“We will have zero tolerance for disunity”, said Bill Shorten with a straight face as Caucus members exited a Party room sporting a number of knives between pairs of shoulder blades. Bill had done his factional homework long before the leadership vote that finally sent Albo and a few other Party faithful to Coventry.
Correct me if I am wrong (‘cos I’m bloody hopeless at sums) but I believe one Labor Caucus vote is equivalent to about 1400 rank-and-file votes. So, if my sums are right, it’s difficult to imagine exactly what this inclusive nonsense was supposed to achieve!
No person has ever been more deserving of a peace prize than little schoolgirl, Malala Yousafzai. The world shed a tear as she bravely recovered from the Taliban’s cowardly attempts to kill her and her dream that little Pakistani girls might be educated.
Bill Shorten has done the most to deliberately engineer Labor’s current malaise. His MO is reminiscent of the cartoon of an ambulance driver who is attending to pedestrians he has just run over. “I bet you’re all glad I was around”, says the grinning ambulance driver.
Christine Milne is not smiling lately and the reason is not to limit those wrinkles, but looming irrelevance. A deterioration from dictating government policy to ‘why don't you want me as leader and why is no-one listening’ in one Saturday election is a devastating decline in distinction.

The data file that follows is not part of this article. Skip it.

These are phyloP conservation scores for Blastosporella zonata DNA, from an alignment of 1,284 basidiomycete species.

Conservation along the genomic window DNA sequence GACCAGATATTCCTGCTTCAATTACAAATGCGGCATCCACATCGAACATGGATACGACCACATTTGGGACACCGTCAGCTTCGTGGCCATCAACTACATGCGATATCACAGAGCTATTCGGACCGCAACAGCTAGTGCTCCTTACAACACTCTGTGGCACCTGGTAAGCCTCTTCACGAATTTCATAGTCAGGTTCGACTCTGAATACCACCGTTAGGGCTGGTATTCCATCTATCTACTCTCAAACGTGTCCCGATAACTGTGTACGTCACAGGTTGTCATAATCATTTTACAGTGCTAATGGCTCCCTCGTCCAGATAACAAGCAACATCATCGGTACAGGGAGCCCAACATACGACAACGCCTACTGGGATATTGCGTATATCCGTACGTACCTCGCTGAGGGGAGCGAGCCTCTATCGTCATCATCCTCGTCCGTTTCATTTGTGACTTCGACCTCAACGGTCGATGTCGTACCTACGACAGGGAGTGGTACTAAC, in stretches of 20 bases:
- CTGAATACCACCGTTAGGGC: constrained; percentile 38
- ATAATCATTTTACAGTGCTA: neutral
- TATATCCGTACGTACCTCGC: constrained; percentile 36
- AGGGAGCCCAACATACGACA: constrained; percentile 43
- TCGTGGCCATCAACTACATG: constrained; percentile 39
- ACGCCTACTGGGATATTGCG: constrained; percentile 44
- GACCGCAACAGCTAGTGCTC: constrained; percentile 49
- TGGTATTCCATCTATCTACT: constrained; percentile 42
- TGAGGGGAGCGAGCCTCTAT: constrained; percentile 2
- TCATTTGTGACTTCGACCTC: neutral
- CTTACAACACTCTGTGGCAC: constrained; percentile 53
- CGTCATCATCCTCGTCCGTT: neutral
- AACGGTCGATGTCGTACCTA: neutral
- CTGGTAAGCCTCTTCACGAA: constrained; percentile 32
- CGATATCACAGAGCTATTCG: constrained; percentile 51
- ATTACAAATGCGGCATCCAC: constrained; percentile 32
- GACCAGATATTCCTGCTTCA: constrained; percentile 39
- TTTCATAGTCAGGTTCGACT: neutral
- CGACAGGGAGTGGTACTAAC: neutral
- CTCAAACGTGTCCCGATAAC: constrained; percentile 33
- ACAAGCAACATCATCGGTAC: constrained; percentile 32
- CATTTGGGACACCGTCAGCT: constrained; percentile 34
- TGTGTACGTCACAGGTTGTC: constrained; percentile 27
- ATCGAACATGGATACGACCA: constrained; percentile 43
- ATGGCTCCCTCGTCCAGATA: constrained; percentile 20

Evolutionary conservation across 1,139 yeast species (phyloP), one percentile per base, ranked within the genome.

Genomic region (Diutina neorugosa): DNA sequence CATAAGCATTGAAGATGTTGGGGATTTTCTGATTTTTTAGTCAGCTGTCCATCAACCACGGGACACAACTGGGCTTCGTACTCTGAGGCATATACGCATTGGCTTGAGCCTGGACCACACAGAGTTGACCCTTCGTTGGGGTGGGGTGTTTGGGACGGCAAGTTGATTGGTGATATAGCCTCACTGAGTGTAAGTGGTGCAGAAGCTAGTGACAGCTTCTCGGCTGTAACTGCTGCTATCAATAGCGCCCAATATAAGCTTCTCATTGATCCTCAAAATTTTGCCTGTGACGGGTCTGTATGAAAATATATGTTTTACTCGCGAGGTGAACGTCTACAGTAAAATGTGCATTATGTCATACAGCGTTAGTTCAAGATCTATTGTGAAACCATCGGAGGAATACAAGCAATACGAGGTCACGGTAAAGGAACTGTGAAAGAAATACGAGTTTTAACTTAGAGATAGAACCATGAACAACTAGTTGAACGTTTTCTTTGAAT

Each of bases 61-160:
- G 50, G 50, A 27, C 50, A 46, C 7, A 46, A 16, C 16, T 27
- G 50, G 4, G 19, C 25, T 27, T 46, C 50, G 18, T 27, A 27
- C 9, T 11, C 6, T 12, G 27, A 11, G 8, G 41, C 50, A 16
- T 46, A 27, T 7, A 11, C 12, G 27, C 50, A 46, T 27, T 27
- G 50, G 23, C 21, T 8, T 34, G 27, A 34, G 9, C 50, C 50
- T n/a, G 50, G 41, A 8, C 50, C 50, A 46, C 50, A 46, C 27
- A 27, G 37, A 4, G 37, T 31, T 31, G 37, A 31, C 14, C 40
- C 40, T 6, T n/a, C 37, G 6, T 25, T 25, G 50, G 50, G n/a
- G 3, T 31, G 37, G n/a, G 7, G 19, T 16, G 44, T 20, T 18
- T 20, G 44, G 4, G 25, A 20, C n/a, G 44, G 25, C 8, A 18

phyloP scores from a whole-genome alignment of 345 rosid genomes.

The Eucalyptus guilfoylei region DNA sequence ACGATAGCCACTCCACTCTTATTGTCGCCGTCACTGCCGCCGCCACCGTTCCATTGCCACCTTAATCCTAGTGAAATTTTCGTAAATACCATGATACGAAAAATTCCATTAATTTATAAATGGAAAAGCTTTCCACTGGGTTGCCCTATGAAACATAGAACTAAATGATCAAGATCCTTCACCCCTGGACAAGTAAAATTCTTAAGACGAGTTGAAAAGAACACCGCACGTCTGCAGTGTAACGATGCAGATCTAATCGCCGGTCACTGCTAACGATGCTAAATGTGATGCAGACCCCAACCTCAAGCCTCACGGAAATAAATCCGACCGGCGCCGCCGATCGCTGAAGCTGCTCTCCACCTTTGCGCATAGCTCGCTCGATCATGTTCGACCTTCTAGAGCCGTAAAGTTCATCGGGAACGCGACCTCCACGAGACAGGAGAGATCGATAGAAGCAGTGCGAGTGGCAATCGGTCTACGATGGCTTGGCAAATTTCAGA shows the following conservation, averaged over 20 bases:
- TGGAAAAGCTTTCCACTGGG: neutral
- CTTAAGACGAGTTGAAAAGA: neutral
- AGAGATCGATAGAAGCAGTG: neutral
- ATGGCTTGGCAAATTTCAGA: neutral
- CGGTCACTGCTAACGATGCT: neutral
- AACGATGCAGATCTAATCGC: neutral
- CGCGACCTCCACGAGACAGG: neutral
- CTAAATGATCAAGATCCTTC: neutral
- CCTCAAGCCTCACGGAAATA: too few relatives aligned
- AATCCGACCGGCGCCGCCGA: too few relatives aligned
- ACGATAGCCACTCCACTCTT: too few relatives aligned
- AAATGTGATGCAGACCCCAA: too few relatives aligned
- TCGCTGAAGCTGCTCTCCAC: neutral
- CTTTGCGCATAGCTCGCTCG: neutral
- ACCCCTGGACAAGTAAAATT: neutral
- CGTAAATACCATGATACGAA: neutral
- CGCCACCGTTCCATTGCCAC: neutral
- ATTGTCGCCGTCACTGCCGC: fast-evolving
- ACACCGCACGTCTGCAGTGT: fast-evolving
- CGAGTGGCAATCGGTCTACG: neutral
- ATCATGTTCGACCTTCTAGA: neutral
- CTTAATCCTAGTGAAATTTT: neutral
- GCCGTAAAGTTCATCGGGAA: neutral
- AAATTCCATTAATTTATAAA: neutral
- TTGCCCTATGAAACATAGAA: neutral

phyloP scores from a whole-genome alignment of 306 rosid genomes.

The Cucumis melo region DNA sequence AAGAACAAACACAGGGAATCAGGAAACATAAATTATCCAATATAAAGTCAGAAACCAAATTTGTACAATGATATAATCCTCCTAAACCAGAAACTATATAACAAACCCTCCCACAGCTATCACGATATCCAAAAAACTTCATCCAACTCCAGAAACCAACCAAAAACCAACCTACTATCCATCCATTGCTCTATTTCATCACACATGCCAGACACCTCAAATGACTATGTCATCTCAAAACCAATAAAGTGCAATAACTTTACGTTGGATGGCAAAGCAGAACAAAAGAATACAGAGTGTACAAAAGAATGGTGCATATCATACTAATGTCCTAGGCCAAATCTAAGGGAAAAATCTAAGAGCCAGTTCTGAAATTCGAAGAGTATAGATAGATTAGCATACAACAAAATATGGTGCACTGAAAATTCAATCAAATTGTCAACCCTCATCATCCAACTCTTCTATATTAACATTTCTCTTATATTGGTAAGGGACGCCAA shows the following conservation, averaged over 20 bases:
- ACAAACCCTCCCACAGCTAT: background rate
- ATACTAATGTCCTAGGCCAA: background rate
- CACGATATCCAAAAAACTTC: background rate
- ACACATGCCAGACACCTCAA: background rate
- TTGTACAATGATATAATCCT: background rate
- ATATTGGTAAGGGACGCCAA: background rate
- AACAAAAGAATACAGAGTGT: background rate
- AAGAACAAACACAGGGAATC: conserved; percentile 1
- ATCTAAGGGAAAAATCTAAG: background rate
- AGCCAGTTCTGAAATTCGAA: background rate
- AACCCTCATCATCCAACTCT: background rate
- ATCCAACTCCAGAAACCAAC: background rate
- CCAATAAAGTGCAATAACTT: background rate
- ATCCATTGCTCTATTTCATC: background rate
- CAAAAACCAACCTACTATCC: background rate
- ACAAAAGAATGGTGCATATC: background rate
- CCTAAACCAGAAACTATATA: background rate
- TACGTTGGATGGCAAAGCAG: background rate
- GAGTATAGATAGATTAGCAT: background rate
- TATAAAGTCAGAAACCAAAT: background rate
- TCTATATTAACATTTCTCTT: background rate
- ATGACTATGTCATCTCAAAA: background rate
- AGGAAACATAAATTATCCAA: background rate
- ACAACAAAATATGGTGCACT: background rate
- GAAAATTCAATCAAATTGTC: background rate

At Coba Point, on the banks of the beautiful Hawkesbury, Mrs Alexandra Flannery lies Timless. The matrimonial bed wobbles, precariously perched on Besser Block bricks, as she reaches for her favourite book, ‘Viking King Canute’
A lonely little comment I noticed yesterday in the Pickering Post asked, “Why is the ABC so Left?” The short answer is because it can be. The long answer is because it’s a magnet for those wishing to freely espouse Leftist ideology without fear for ratings or bothersome advertisers.
Where there is no rule there can be no transgression and MPs on both sides have preferred that there be no rule. “Common sense should be used”, the innocent few claim, but since when has common sense been a rule.
In 'The Australian' this morning Graham Richardson is again at pains to denounce my contribution to the Gillard debate as "just part of the lunatic fringe". "No more than a few hundred people see that stuff", he said on Sky. Well, Richo, if that's the case, why bother with the continued attack?